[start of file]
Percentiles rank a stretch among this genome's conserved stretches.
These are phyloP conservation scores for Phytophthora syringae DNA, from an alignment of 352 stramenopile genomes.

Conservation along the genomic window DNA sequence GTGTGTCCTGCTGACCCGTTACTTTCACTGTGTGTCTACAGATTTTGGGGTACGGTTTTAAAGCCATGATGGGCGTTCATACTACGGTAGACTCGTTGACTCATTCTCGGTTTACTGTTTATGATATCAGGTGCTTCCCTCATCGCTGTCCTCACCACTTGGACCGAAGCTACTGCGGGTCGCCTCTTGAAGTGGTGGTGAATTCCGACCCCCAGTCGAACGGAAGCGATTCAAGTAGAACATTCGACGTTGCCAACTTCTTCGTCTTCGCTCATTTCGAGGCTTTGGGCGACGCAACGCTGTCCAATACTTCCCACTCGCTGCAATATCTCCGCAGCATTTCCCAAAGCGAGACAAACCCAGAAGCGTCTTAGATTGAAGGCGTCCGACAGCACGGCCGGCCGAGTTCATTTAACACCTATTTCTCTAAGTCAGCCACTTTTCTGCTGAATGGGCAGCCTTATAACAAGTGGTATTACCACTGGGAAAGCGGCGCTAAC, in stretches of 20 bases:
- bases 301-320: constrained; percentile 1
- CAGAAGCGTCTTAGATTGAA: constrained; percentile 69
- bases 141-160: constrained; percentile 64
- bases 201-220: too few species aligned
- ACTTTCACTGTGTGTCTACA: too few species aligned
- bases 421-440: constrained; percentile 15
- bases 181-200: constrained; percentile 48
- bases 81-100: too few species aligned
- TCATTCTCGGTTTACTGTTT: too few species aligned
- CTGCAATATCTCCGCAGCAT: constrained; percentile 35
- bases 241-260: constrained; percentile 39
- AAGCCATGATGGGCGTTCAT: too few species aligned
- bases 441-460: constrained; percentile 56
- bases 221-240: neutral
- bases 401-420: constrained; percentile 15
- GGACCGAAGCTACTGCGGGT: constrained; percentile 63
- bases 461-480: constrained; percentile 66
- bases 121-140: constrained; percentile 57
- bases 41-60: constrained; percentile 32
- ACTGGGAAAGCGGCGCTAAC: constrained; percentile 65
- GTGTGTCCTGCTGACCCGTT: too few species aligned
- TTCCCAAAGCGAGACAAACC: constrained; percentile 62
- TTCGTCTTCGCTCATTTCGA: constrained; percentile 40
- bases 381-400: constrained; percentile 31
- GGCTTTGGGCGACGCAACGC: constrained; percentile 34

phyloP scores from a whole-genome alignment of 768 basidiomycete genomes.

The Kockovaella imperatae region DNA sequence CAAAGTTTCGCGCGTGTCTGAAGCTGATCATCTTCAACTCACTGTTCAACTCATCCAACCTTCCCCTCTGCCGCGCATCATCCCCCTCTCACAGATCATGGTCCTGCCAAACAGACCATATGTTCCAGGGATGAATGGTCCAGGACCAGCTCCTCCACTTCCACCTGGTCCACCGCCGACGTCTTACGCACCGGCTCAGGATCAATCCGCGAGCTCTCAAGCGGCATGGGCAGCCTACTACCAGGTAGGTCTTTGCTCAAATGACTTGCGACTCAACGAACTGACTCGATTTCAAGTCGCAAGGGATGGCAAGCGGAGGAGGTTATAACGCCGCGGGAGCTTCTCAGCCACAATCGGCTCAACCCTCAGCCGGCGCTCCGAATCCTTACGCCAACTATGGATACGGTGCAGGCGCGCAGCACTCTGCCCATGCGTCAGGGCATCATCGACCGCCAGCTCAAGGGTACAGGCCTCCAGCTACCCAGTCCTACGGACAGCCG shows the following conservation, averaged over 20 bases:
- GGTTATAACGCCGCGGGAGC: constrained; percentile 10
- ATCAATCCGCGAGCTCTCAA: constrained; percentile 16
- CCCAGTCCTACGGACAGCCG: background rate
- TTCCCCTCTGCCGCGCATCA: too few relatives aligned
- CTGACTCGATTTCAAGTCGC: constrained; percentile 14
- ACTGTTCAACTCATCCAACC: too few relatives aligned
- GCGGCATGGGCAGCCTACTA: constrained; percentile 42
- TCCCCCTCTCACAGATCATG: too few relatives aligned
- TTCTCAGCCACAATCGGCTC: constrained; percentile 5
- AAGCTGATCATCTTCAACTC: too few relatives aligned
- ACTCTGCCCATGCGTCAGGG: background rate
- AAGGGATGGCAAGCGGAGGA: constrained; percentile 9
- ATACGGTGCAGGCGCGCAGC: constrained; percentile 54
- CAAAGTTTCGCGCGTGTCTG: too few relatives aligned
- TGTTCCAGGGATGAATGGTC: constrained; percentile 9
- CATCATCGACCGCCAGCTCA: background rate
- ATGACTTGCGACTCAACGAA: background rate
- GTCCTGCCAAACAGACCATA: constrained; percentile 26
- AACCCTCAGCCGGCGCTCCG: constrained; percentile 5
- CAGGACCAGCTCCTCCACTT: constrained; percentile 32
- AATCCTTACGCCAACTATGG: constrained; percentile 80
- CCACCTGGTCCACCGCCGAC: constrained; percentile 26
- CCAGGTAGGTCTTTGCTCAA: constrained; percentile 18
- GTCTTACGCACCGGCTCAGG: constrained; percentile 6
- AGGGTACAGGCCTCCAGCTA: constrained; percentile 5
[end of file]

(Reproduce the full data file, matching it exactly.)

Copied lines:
Percentiles rank a stretch among this genome's conserved stretches.
These are phyloP conservation scores for Phytophthora syringae DNA, from an alignment of 352 stramenopile genomes.

Conservation along the genomic window DNA sequence GTGTGTCCTGCTGACCCGTTACTTTCACTGTGTGTCTACAGATTTTGGGGTACGGTTTTAAAGCCATGATGGGCGTTCATACTACGGTAGACTCGTTGACTCATTCTCGGTTTACTGTTTATGATATCAGGTGCTTCCCTCATCGCTGTCCTCACCACTTGGACCGAAGCTACTGCGGGTCGCCTCTTGAAGTGGTGGTGAATTCCGACCCCCAGTCGAACGGAAGCGATTCAAGTAGAACATTCGACGTTGCCAACTTCTTCGTCTTCGCTCATTTCGAGGCTTTGGGCGACGCAACGCTGTCCAATACTTCCCACTCGCTGCAATATCTCCGCAGCATTTCCCAAAGCGAGACAAACCCAGAAGCGTCTTAGATTGAAGGCGTCCGACAGCACGGCCGGCCGAGTTCATTTAACACCTATTTCTCTAAGTCAGCCACTTTTCTGCTGAATGGGCAGCCTTATAACAAGTGGTATTACCACTGGGAAAGCGGCGCTAAC, in stretches of 20 bases:
- bases 301-320: constrained; percentile 1
- CAGAAGCGTCTTAGATTGAA: constrained; percentile 69
- bases 141-160: constrained; percentile 64
- bases 201-220: too few species aligned
- ACTTTCACTGTGTGTCTACA: too few species aligned
- bases 421-440: constrained; percentile 15
- bases 181-200: constrained; percentile 48
- bases 81-100: too few species aligned
- TCATTCTCGGTTTACTGTTT: too few species aligned
- CTGCAATATCTCCGCAGCAT: constrained; percentile 35
- bases 241-260: constrained; percentile 39
- AAGCCATGATGGGCGTTCAT: too few species aligned
- bases 441-460: constrained; percentile 56
- bases 221-240: neutral
- bases 401-420: constrained; percentile 15
- GGACCGAAGCTACTGCGGGT: constrained; percentile 63
- bases 461-480: constrained; percentile 66
- bases 121-140: constrained; percentile 57
- bases 41-60: constrained; percentile 32
- ACTGGGAAAGCGGCGCTAAC: constrained; percentile 65
- GTGTGTCCTGCTGACCCGTT: too few species aligned
- TTCCCAAAGCGAGACAAACC: constrained; percentile 62
- TTCGTCTTCGCTCATTTCGA: constrained; percentile 40
- bases 381-400: constrained; percentile 31
- GGCTTTGGGCGACGCAACGC: constrained; percentile 34

phyloP scores from a whole-genome alignment of 768 basidiomycete genomes.

The Kockovaella imperatae region DNA sequence CAAAGTTTCGCGCGTGTCTGAAGCTGATCATCTTCAACTCACTGTTCAACTCATCCAACCTTCCCCTCTGCCGCGCATCATCCCCCTCTCACAGATCATGGTCCTGCCAAACAGACCATATGTTCCAGGGATGAATGGTCCAGGACCAGCTCCTCCACTTCCACCTGGTCCACCGCCGACGTCTTACGCACCGGCTCAGGATCAATCCGCGAGCTCTCAAGCGGCATGGGCAGCCTACTACCAGGTAGGTCTTTGCTCAAATGACTTGCGACTCAACGAACTGACTCGATTTCAAGTCGCAAGGGATGGCAAGCGGAGGAGGTTATAACGCCGCGGGAGCTTCTCAGCCACAATCGGCTCAACCCTCAGCCGGCGCTCCGAATCCTTACGCCAACTATGGATACGGTGCAGGCGCGCAGCACTCTGCCCATGCGTCAGGGCATCATCGACCGCCAGCTCAAGGGTACAGGCCTCCAGCTACCCAGTCCTACGGACAGCCG shows the following conservation, averaged over 20 bases:
- GGTTATAACGCCGCGGGAGC: constrained; percentile 10
- ATCAATCCGCGAGCTCTCAA: constrained; percentile 16
- CCCAGTCCTACGGACAGCCG: background rate
- TTCCCCTCTGCCGCGCATCA: too few relatives aligned
- CTGACTCGATTTCAAGTCGC: constrained; percentile 14
- ACTGTTCAACTCATCCAACC: too few relatives aligned
- GCGGCATGGGCAGCCTACTA: constrained; percentile 42
- TCCCCCTCTCACAGATCATG: too few relatives aligned
- TTCTCAGCCACAATCGGCTC: constrained; percentile 5
- AAGCTGATCATCTTCAACTC: too few relatives aligned
- ACTCTGCCCATGCGTCAGGG: background rate
- AAGGGATGGCAAGCGGAGGA: constrained; percentile 9
- ATACGGTGCAGGCGCGCAGC: constrained; percentile 54
- CAAAGTTTCGCGCGTGTCTG: too few relatives aligned
- TGTTCCAGGGATGAATGGTC: constrained; percentile 9
- CATCATCGACCGCCAGCTCA: background rate
- ATGACTTGCGACTCAACGAA: background rate
- GTCCTGCCAAACAGACCATA: constrained; percentile 26
- AACCCTCAGCCGGCGCTCCG: constrained; percentile 5
- CAGGACCAGCTCCTCCACTT: constrained; percentile 32
- AATCCTTACGCCAACTATGG: constrained; percentile 80
- CCACCTGGTCCACCGCCGAC: constrained; percentile 26
- CCAGGTAGGTCTTTGCTCAA: constrained; percentile 18
- GTCTTACGCACCGGCTCAGG: constrained; percentile 6
- AGGGTACAGGCCTCCAGCTA: constrained; percentile 5